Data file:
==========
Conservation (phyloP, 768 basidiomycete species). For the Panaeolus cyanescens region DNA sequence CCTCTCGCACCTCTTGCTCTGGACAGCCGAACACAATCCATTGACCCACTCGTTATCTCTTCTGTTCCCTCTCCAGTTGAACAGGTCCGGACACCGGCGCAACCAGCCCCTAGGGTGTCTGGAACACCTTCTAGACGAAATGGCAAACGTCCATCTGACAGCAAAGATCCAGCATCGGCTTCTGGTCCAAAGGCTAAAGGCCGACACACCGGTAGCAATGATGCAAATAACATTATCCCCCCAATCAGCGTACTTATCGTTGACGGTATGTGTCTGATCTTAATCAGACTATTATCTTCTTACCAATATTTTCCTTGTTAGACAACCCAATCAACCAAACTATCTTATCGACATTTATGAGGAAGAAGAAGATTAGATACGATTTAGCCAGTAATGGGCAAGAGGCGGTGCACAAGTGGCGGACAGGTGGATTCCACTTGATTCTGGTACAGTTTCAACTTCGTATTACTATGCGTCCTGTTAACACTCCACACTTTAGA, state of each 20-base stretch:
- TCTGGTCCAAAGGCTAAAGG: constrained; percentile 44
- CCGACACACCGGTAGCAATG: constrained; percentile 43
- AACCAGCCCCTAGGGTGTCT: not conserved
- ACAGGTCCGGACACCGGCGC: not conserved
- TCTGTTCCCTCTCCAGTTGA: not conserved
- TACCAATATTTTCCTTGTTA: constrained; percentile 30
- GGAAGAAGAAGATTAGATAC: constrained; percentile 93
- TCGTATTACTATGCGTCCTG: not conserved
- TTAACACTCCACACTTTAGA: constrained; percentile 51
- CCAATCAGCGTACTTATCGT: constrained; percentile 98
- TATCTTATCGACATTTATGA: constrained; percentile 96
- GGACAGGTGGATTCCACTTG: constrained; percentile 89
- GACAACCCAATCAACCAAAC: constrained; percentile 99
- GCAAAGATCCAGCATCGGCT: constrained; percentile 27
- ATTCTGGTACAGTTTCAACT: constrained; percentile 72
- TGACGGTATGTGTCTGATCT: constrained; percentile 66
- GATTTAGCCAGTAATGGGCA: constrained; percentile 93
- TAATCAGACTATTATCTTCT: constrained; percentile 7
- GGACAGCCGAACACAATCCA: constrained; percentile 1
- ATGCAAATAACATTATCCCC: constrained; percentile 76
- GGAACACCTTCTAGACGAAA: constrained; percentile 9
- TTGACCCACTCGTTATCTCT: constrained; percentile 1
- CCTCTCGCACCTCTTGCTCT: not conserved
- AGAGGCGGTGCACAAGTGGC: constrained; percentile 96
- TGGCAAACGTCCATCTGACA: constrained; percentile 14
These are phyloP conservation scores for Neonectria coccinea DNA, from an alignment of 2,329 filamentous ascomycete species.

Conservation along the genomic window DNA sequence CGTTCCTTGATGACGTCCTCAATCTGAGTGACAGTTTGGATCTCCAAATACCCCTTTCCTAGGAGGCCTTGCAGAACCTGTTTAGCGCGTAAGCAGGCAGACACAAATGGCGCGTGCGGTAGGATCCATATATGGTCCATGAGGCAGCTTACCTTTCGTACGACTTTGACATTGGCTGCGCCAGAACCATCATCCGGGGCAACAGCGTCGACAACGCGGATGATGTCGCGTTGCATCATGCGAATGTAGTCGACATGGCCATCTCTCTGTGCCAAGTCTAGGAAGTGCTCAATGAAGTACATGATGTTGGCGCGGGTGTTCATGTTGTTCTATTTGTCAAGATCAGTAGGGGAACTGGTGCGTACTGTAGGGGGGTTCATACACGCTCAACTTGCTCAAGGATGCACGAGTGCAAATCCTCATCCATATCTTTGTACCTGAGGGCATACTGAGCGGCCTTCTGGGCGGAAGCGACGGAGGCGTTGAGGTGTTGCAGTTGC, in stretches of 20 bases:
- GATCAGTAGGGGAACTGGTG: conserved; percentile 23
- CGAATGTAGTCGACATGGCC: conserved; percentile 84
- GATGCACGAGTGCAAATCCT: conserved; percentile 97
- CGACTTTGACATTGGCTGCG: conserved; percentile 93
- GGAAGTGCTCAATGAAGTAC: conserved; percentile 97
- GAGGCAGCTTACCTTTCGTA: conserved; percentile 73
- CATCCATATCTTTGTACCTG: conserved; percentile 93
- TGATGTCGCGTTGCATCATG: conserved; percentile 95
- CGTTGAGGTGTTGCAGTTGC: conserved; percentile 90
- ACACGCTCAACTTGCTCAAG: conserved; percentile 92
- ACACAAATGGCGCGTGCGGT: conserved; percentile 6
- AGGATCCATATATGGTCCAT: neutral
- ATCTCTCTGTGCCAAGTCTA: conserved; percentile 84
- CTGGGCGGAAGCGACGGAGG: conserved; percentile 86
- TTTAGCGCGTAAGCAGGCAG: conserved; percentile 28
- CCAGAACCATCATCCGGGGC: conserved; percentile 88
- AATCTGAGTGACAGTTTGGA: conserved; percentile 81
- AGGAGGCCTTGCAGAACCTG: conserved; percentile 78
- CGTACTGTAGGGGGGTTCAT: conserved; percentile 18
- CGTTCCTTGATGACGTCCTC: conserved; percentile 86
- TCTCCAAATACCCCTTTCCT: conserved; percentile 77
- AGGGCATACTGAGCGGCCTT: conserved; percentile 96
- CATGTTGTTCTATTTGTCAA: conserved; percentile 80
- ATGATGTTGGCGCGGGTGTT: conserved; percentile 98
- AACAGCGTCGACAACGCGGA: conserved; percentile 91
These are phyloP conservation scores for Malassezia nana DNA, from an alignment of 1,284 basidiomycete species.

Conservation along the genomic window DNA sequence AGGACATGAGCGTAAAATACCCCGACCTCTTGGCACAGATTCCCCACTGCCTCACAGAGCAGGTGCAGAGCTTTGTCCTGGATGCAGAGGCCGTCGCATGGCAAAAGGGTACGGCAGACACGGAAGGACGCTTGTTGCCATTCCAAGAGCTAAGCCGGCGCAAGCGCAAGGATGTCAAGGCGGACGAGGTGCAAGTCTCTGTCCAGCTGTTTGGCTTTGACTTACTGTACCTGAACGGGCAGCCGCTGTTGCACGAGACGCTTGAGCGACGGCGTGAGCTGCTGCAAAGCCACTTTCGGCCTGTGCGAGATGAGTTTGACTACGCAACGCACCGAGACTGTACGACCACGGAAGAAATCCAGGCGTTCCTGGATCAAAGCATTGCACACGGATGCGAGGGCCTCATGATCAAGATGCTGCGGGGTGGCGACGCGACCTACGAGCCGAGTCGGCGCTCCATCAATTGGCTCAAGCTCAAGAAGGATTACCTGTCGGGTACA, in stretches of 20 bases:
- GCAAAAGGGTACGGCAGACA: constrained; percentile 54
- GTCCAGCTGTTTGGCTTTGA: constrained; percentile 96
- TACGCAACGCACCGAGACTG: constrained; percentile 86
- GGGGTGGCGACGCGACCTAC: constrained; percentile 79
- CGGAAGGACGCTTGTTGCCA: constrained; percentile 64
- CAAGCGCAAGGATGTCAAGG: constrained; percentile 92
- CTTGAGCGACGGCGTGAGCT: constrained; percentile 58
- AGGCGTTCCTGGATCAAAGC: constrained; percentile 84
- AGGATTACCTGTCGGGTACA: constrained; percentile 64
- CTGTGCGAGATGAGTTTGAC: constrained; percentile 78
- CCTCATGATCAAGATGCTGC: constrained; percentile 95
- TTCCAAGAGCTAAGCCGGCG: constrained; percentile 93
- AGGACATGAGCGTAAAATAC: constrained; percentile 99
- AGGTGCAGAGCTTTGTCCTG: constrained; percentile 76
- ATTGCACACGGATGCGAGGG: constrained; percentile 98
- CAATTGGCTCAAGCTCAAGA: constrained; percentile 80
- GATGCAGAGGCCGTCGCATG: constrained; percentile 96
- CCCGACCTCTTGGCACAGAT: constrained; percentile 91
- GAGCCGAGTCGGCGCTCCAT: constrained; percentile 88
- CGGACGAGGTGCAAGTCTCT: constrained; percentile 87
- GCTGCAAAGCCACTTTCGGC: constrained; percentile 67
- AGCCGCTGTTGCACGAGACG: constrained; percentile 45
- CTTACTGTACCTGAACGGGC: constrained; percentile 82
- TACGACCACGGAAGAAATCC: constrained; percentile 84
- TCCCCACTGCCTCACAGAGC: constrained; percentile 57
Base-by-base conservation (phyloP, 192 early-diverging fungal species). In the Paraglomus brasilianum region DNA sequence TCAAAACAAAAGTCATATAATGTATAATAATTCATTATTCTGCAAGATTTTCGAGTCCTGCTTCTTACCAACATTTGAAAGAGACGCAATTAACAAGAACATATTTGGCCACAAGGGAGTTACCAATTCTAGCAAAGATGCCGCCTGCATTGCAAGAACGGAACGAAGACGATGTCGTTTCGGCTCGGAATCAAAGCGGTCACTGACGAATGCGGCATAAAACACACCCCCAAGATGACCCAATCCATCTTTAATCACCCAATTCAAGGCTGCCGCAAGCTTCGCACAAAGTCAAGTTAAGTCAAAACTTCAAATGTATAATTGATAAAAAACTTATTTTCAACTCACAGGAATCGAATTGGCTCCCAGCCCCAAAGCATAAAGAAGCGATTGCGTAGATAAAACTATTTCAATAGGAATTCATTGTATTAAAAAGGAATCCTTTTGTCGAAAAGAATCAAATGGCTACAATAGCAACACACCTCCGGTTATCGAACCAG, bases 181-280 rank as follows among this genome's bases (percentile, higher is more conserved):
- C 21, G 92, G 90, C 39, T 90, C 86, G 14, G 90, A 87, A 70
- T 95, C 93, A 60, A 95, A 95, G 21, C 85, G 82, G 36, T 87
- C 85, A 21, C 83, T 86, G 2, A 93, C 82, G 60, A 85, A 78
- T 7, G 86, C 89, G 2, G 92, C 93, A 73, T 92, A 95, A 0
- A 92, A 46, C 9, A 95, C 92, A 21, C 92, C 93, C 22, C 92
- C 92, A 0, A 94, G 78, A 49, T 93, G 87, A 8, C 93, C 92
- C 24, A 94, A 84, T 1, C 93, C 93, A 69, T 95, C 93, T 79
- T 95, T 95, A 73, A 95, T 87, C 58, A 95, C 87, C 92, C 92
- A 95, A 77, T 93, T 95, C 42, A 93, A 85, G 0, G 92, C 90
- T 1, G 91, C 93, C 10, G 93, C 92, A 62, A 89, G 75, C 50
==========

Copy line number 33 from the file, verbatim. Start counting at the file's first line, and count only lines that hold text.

- GGAAGTGCTCAATGAAGTAC: conserved; percentile 97